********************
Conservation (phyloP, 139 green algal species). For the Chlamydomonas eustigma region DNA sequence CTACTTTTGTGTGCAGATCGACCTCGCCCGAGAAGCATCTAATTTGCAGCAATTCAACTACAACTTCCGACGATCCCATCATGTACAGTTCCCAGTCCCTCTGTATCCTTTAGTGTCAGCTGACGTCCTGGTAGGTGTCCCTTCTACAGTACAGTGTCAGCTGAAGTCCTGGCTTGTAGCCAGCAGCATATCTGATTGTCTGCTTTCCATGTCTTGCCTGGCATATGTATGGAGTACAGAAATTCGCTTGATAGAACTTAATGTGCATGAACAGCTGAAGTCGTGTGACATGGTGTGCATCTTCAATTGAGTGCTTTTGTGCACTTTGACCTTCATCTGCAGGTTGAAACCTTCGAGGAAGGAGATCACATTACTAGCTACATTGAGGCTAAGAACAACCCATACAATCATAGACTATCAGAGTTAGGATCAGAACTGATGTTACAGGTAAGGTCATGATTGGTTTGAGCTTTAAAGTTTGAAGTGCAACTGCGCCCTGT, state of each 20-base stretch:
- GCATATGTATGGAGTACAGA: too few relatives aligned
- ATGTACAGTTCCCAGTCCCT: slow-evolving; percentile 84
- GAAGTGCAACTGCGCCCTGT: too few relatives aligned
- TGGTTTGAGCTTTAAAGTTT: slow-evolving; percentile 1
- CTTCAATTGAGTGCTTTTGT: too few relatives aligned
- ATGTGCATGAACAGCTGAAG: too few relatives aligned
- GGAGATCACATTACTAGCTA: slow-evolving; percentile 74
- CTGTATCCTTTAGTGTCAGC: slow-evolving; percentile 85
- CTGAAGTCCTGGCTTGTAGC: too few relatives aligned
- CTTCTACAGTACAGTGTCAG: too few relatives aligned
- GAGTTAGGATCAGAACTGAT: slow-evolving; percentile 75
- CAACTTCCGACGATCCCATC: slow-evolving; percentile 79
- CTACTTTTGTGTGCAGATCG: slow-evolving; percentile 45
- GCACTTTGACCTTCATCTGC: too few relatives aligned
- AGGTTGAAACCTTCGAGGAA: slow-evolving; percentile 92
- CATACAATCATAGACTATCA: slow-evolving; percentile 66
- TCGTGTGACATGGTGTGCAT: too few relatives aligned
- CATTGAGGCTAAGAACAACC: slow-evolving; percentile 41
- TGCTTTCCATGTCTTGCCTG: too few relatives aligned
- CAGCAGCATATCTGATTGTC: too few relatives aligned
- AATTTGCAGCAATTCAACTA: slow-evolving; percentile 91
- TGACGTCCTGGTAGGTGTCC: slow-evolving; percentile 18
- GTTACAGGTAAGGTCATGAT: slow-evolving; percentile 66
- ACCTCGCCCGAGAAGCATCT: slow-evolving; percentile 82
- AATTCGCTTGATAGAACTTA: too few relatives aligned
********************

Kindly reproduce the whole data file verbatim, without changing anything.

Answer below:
Conservation (phyloP, 139 green algal species). For the Chlamydomonas eustigma region DNA sequence CTACTTTTGTGTGCAGATCGACCTCGCCCGAGAAGCATCTAATTTGCAGCAATTCAACTACAACTTCCGACGATCCCATCATGTACAGTTCCCAGTCCCTCTGTATCCTTTAGTGTCAGCTGACGTCCTGGTAGGTGTCCCTTCTACAGTACAGTGTCAGCTGAAGTCCTGGCTTGTAGCCAGCAGCATATCTGATTGTCTGCTTTCCATGTCTTGCCTGGCATATGTATGGAGTACAGAAATTCGCTTGATAGAACTTAATGTGCATGAACAGCTGAAGTCGTGTGACATGGTGTGCATCTTCAATTGAGTGCTTTTGTGCACTTTGACCTTCATCTGCAGGTTGAAACCTTCGAGGAAGGAGATCACATTACTAGCTACATTGAGGCTAAGAACAACCCATACAATCATAGACTATCAGAGTTAGGATCAGAACTGATGTTACAGGTAAGGTCATGATTGGTTTGAGCTTTAAAGTTTGAAGTGCAACTGCGCCCTGT, state of each 20-base stretch:
- GCATATGTATGGAGTACAGA: too few relatives aligned
- ATGTACAGTTCCCAGTCCCT: slow-evolving; percentile 84
- GAAGTGCAACTGCGCCCTGT: too few relatives aligned
- TGGTTTGAGCTTTAAAGTTT: slow-evolving; percentile 1
- CTTCAATTGAGTGCTTTTGT: too few relatives aligned
- ATGTGCATGAACAGCTGAAG: too few relatives aligned
- GGAGATCACATTACTAGCTA: slow-evolving; percentile 74
- CTGTATCCTTTAGTGTCAGC: slow-evolving; percentile 85
- CTGAAGTCCTGGCTTGTAGC: too few relatives aligned
- CTTCTACAGTACAGTGTCAG: too few relatives aligned
- GAGTTAGGATCAGAACTGAT: slow-evolving; percentile 75
- CAACTTCCGACGATCCCATC: slow-evolving; percentile 79
- CTACTTTTGTGTGCAGATCG: slow-evolving; percentile 45
- GCACTTTGACCTTCATCTGC: too few relatives aligned
- AGGTTGAAACCTTCGAGGAA: slow-evolving; percentile 92
- CATACAATCATAGACTATCA: slow-evolving; percentile 66
- TCGTGTGACATGGTGTGCAT: too few relatives aligned
- CATTGAGGCTAAGAACAACC: slow-evolving; percentile 41
- TGCTTTCCATGTCTTGCCTG: too few relatives aligned
- CAGCAGCATATCTGATTGTC: too few relatives aligned
- AATTTGCAGCAATTCAACTA: slow-evolving; percentile 91
- TGACGTCCTGGTAGGTGTCC: slow-evolving; percentile 18
- GTTACAGGTAAGGTCATGAT: slow-evolving; percentile 66
- ACCTCGCCCGAGAAGCATCT: slow-evolving; percentile 82
- AATTCGCTTGATAGAACTTA: too few relatives aligned